They are very quick and easy to create (you do have to register first though) and once you've created a pack of flashcards you can either email them to yourself or your students.

There are actually quite a lot of packs already there including the 'Hot SAT List' which students might find pretty useful.
This looks like a pretty simple but useful free tool for vocabulary revision or revision of any sort. I particularly like that you can email the revision packs to students.

I hope you can use it.

Related links:

Nik Peachey

Merging and Filtering Information Feeds

I've just been having a look at a tool called Grazer which can help you to stream line your RSS subscriptions and filter the results. This can be really helpful if you are looking for information on a specific topic and drawing on a wide range of sources.

Here' an example I created which searches all three of my own blogs and delivers results of postings which include information or resources on video. You can then create a widget like the one below which can be imported into your blog, homepage or social network profile.

Grazer has some free options as well as paid for ones. Basically paid for will give you a lot more storage of what it refers to as reading lists (a collections of feeds) and streams. The streams can be filtered around specific topics and then used to create widgets.

It sounds much more complicated than it is, so it's worth watching some of their video tutorials to find out how easy it is. You can find them in the section called 'Tour'.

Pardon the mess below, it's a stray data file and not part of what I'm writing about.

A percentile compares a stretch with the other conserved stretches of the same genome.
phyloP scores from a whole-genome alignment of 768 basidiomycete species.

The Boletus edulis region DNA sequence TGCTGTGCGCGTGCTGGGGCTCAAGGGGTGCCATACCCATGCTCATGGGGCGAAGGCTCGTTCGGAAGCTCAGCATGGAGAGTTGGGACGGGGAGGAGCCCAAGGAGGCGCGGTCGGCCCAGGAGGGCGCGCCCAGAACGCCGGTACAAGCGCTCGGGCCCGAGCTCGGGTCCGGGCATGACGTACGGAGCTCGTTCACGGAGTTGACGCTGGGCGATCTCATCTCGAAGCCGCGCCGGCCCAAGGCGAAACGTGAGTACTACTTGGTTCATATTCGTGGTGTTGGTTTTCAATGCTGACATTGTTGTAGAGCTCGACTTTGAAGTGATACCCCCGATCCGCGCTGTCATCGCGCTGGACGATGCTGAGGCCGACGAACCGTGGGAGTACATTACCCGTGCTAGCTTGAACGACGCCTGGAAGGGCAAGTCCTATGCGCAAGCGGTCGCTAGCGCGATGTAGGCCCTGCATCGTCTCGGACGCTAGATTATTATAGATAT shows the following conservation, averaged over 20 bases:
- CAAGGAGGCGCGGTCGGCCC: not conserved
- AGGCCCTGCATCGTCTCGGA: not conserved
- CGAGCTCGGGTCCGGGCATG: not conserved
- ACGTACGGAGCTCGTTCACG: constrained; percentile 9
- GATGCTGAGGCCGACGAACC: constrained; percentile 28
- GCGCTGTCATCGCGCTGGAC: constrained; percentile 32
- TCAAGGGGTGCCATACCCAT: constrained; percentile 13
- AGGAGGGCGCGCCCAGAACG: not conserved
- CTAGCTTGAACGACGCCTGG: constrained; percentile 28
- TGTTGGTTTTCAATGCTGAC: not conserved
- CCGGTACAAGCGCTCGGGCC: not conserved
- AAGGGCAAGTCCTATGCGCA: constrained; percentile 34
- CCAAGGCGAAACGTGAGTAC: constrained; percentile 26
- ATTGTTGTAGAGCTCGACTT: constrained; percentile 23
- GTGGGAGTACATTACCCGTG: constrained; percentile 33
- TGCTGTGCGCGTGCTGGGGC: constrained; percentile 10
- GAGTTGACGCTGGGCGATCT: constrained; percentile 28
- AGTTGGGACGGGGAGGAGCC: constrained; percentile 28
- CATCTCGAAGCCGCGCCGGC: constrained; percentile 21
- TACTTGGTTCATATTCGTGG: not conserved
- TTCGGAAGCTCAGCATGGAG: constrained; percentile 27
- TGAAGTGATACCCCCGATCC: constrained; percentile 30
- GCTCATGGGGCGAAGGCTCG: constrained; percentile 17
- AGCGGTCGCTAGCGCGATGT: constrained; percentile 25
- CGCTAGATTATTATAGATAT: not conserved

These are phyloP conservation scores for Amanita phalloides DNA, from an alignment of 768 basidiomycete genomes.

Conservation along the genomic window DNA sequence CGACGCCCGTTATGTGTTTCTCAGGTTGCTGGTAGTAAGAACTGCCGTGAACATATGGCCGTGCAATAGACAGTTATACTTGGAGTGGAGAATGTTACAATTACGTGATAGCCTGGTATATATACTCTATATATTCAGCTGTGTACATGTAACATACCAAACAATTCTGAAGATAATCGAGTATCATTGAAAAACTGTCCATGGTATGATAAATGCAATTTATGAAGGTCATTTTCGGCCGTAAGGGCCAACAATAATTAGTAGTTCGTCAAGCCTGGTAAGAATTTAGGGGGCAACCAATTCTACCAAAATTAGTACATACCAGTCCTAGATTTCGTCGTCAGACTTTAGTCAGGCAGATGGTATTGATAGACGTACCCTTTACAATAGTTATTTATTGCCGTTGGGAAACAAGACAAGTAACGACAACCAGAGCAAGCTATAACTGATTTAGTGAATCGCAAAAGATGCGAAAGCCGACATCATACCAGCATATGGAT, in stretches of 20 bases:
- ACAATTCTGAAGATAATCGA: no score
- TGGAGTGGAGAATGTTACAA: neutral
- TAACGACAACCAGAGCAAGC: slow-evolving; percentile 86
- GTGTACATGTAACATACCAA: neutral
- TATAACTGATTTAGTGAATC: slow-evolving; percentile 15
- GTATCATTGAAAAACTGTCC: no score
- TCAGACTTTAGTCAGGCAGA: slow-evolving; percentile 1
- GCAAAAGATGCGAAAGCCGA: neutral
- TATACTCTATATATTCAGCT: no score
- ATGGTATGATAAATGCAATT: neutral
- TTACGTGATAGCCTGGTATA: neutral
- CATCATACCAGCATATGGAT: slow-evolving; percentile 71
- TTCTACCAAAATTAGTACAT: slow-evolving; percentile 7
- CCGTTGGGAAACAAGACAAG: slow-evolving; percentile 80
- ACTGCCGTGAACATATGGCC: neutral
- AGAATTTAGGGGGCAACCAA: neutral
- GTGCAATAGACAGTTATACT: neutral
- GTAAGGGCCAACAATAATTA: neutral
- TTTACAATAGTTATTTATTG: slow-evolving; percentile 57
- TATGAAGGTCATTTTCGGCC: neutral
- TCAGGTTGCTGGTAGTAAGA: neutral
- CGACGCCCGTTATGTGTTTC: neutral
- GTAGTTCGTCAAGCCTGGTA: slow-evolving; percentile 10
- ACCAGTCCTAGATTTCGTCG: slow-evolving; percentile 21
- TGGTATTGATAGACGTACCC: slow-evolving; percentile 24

You'll have to part worth an email to register and start creating your lists and streams, but they seem to be taking care of people's privacy and information, so that's good.

On the whole this is a pretty handy tool, Shame you have to pay for the premium services, but I guess that's life.

Hope you find it useful.

Related links:

Nik Peachey

Thursday 18 December 2008

Teachers' Stories

I've just noticed a really nice new feature on the British Council | BBC TeachingEnglish website. It's called Teachers' Stories and has a small collection of video interviews with teachers talking about how they became interested in English language and language teaching.

You can find the Teachers' stories within the 'Transform' section and at the moment there are 4 videos, two from teachers in Ethiopia, one from India and another from Czech Republic.

Nice features of these videos are that you can leave comments for the teacher, there are a couple of reflection tasks for teachers to do and best of all teachers are also invited to start their own blog on the site and share their experiences and stories. There are even some tips on how to write a good blog posting from your truly!